TAX TIP No. 35
A tax-deduction apple for teachers
The IRS also applies its "ordinary
and necessary" rule here. To be considered ordinary,
an item purchased for your classroom must be something
that is common and accepted in the education profession.
A necessary expense is one that is helpful and appropriate,
but it doesn't have to be required to be considered
So buying a videotaped production of "Death
of a Salesman" to help drive home Arthur Miller's
points to your students would likely meet tax muster.
But purchasing a new HD television upon which to watch
it instead of using your school's working-but-old set may raise some IRS eyebrows.
Circumstances could limit expenses
In addition to the eligibility requirements, the IRS
also has set some limits on the money spent on school
supplies. Most notable is the restriction that could
affect teachers who are continuing their own educations.
The IRS says when an educator uses any
tax-favored funds to pay for his or her own schooling,
those amounts must be subtracted from the total the
teacher claims under the educator expenses deduction.
Take for example Joe Jones, a high school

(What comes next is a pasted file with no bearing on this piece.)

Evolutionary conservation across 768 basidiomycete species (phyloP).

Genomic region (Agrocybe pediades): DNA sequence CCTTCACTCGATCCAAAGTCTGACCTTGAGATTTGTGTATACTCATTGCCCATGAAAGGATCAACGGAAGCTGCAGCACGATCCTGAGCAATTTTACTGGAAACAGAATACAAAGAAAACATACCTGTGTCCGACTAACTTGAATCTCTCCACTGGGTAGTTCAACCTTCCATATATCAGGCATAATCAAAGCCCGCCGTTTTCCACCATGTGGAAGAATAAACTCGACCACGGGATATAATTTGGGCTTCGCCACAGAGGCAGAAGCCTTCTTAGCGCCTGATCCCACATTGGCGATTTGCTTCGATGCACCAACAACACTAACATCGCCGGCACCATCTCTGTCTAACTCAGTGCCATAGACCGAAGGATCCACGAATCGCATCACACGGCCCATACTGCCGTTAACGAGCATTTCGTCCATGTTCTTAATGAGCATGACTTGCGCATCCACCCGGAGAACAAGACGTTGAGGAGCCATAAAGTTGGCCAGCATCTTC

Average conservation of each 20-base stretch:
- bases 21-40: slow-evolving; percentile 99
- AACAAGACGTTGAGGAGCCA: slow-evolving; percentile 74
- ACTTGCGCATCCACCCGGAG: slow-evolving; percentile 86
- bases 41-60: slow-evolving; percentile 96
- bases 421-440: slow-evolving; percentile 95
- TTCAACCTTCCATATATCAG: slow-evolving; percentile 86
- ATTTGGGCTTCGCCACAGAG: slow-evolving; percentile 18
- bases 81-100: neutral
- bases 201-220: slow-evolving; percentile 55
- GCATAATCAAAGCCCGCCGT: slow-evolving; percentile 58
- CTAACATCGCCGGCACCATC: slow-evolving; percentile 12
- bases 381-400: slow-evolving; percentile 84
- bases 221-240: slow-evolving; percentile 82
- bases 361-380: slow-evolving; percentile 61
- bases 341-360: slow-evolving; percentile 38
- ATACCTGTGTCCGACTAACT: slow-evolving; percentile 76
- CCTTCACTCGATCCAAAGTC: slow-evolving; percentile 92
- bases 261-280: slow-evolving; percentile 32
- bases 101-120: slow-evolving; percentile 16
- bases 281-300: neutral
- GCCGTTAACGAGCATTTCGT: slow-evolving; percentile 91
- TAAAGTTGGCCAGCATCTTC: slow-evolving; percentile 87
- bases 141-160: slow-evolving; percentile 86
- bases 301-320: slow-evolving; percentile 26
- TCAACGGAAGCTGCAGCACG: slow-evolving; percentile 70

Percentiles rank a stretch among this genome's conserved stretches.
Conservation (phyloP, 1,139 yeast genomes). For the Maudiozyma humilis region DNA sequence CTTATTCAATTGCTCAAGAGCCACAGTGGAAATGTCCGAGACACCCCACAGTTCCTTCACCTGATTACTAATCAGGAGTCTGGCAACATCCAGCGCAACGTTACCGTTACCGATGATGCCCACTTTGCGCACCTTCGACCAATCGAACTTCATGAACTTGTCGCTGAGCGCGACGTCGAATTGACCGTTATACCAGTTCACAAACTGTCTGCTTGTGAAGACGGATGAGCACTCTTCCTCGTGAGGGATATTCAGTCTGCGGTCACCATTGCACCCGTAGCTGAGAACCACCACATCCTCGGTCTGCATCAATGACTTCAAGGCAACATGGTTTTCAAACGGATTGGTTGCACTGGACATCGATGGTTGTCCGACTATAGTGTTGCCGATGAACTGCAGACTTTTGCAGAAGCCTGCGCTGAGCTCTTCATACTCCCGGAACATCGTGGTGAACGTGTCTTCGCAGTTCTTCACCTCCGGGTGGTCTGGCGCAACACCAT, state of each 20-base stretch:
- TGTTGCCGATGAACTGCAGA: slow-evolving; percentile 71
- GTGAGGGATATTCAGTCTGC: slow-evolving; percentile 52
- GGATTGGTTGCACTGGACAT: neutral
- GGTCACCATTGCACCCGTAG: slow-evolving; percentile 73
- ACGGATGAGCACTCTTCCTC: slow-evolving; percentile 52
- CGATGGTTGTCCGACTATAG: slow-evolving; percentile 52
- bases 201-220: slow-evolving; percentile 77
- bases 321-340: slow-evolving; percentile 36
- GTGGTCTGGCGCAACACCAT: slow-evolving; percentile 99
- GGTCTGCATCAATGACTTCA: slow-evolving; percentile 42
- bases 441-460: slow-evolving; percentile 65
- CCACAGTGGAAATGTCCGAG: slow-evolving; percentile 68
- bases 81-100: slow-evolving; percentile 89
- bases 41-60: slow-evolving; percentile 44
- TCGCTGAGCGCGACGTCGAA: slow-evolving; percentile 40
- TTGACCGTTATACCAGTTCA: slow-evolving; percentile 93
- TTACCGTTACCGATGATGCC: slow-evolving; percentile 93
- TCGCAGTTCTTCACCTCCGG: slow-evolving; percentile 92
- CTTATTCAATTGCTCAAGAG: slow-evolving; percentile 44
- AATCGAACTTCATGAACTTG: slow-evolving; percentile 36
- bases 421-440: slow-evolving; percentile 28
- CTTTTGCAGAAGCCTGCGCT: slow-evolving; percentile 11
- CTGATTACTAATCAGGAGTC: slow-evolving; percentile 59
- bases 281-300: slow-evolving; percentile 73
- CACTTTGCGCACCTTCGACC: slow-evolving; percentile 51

English teacher who is working toward his master's degree
in literature during school breaks. He cashed in savings
bonds to pay his tuition and excluded the bonds' $150
interest from tax. He also spent $200 for books on Shakespeare
to distribute to his 11th-grade students. He must subtract
the $150 in tax-free interest from the $200 for the
books, leaving him only $50 to claim under the educator
The same rule applies to nontaxable earnings
a teacher gets from qualified state tuition programs
or tax-free withdrawals from a Coverdell education savings
Coordinating classroom claims
The educator expenses deduction
is definitely great for taxpayers who don't itemize. But claiming
it won't prevent you from taking other eligible itemized deductions
on Schedule A.
If you're a teacher who usually itemizes
to save on taxes, such as deducting home mortgage
interest and property taxes, keep doing that. In fact,
if you spent more than $250 on your class, take another
look at the miscellaneous deductions line on Schedule
A to see if you can use the excess to also claim this
itemized tax break.
Just remember to take the educator expenses
deduction on your 1040 form, too. For example, if you spend $500 on classroom supplies, claim half of it directly on your 1040 as an educator expenses deduction. Then add the other half to your potential miscellaneous itemized deduction amount.
It might be just enough to allow you to take that tax break, too.